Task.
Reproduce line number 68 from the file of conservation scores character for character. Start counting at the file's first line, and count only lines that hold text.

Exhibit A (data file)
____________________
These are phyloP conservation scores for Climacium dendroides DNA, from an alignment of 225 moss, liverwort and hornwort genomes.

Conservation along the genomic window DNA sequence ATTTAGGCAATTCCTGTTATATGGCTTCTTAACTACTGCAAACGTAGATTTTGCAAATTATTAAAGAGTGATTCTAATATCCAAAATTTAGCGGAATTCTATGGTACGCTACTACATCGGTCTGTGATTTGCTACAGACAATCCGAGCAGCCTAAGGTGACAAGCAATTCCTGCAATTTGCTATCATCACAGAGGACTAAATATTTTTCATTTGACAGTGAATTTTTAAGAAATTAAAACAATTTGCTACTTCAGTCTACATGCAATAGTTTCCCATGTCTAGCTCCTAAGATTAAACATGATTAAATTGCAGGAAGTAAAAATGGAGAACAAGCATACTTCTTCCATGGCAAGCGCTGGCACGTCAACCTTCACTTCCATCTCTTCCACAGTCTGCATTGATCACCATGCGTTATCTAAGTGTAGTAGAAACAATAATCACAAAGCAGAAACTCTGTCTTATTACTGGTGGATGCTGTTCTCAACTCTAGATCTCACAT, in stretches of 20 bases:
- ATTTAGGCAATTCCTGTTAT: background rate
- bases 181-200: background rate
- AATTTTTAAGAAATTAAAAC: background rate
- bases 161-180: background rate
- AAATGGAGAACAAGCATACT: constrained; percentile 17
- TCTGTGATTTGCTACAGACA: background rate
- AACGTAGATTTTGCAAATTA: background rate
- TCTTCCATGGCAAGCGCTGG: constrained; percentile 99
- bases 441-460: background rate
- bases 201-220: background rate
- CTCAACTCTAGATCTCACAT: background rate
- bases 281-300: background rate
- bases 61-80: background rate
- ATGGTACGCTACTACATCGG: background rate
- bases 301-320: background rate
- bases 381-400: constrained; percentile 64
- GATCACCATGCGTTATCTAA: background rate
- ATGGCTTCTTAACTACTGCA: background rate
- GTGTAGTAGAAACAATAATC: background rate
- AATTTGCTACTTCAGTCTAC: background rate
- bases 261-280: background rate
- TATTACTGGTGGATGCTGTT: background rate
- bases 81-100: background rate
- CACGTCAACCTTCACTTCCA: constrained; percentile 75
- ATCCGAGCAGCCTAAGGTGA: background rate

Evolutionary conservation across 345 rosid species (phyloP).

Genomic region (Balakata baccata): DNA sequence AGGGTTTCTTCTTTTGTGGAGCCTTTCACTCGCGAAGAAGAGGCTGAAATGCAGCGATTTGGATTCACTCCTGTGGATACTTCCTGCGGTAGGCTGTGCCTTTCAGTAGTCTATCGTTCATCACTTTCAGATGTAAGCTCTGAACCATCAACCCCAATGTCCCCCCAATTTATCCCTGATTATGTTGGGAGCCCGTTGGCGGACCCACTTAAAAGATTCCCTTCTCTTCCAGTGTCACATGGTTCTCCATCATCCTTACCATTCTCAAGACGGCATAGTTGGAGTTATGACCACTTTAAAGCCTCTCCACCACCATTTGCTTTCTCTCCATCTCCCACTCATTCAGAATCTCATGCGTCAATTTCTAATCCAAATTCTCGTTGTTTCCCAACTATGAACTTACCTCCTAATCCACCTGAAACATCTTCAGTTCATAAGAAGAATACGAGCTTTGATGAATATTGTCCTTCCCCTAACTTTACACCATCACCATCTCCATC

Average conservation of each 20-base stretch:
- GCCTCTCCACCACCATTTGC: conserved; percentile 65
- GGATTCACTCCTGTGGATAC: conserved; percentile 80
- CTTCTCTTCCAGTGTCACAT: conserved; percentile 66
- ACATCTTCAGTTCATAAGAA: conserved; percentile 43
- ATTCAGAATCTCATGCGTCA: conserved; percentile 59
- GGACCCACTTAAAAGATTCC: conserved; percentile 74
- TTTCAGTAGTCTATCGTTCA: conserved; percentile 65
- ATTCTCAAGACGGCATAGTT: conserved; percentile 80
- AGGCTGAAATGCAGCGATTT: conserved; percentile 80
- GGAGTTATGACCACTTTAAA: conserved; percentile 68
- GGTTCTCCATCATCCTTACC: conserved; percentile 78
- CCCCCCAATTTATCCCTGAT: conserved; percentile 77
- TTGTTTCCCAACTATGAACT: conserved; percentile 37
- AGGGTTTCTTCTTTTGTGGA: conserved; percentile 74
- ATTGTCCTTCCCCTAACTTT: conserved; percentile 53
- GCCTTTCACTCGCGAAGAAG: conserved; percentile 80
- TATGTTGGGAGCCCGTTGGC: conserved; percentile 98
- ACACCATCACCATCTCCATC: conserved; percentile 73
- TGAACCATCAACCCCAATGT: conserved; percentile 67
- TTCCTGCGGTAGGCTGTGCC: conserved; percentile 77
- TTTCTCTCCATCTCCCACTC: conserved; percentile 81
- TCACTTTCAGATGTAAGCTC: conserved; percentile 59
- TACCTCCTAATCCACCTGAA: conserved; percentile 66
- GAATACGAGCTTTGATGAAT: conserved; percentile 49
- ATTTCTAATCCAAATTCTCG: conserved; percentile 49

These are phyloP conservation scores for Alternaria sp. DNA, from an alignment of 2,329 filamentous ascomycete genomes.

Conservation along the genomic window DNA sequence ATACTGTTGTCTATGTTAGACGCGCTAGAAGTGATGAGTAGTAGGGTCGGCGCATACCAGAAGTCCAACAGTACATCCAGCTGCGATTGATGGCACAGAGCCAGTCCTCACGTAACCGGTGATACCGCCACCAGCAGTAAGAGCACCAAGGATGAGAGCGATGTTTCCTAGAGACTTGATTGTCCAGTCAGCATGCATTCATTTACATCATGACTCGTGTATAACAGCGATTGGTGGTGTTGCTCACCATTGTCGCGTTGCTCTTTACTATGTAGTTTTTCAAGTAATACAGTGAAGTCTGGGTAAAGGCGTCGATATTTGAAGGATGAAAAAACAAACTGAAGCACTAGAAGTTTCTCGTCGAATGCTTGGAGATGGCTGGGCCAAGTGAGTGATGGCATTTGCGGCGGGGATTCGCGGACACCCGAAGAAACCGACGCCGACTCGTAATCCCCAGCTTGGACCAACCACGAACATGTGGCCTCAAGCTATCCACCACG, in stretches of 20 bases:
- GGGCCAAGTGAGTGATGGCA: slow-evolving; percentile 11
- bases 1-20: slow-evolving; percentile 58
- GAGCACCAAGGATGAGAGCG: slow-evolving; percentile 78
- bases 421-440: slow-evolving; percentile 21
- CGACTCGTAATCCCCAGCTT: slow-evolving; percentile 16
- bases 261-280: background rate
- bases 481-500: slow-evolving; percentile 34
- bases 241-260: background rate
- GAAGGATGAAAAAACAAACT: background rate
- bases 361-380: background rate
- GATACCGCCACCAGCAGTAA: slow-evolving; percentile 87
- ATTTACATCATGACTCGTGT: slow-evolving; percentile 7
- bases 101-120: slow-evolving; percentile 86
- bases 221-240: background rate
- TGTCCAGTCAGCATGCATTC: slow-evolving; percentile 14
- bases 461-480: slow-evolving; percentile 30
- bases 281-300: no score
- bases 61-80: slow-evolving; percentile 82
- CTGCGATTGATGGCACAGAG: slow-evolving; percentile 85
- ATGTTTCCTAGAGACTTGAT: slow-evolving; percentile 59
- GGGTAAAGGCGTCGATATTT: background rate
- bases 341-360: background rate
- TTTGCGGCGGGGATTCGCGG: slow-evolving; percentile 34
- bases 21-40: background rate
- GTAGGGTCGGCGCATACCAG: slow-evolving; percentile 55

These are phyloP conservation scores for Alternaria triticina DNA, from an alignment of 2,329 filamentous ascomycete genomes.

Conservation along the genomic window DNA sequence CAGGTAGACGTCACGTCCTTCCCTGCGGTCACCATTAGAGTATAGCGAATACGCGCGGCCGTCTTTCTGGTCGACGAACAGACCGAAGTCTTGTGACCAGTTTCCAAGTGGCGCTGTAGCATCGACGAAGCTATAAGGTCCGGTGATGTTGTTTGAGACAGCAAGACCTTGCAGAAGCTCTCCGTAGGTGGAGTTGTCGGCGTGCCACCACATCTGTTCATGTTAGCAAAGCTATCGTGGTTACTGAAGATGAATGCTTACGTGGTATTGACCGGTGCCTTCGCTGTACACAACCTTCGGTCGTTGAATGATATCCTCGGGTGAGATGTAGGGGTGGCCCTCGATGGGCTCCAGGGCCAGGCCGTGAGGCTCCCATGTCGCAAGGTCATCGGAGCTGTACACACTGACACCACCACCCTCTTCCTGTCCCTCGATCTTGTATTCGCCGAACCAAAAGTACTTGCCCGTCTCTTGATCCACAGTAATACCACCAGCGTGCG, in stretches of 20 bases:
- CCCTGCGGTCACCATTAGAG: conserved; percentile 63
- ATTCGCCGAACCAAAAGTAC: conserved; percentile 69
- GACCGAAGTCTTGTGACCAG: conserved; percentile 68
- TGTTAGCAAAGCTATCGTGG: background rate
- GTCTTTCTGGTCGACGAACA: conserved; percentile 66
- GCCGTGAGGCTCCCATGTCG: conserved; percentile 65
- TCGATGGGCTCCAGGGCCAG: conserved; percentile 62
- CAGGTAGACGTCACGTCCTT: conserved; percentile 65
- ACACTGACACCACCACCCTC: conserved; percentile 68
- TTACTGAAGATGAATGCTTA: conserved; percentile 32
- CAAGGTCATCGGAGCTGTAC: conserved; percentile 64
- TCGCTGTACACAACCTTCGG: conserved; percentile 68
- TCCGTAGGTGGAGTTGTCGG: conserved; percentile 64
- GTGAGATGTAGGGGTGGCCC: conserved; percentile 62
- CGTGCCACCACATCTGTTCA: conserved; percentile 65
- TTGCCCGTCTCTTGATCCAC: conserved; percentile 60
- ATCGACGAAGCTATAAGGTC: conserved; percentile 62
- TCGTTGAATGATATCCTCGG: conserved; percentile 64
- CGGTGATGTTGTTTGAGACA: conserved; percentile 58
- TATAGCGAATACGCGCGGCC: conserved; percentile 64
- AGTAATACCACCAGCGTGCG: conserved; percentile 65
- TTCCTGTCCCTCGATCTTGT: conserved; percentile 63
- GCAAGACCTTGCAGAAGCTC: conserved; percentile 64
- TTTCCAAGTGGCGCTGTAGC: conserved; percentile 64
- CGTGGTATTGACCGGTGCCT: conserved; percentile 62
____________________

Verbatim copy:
- GATACCGCCACCAGCAGTAA: slow-evolving; percentile 87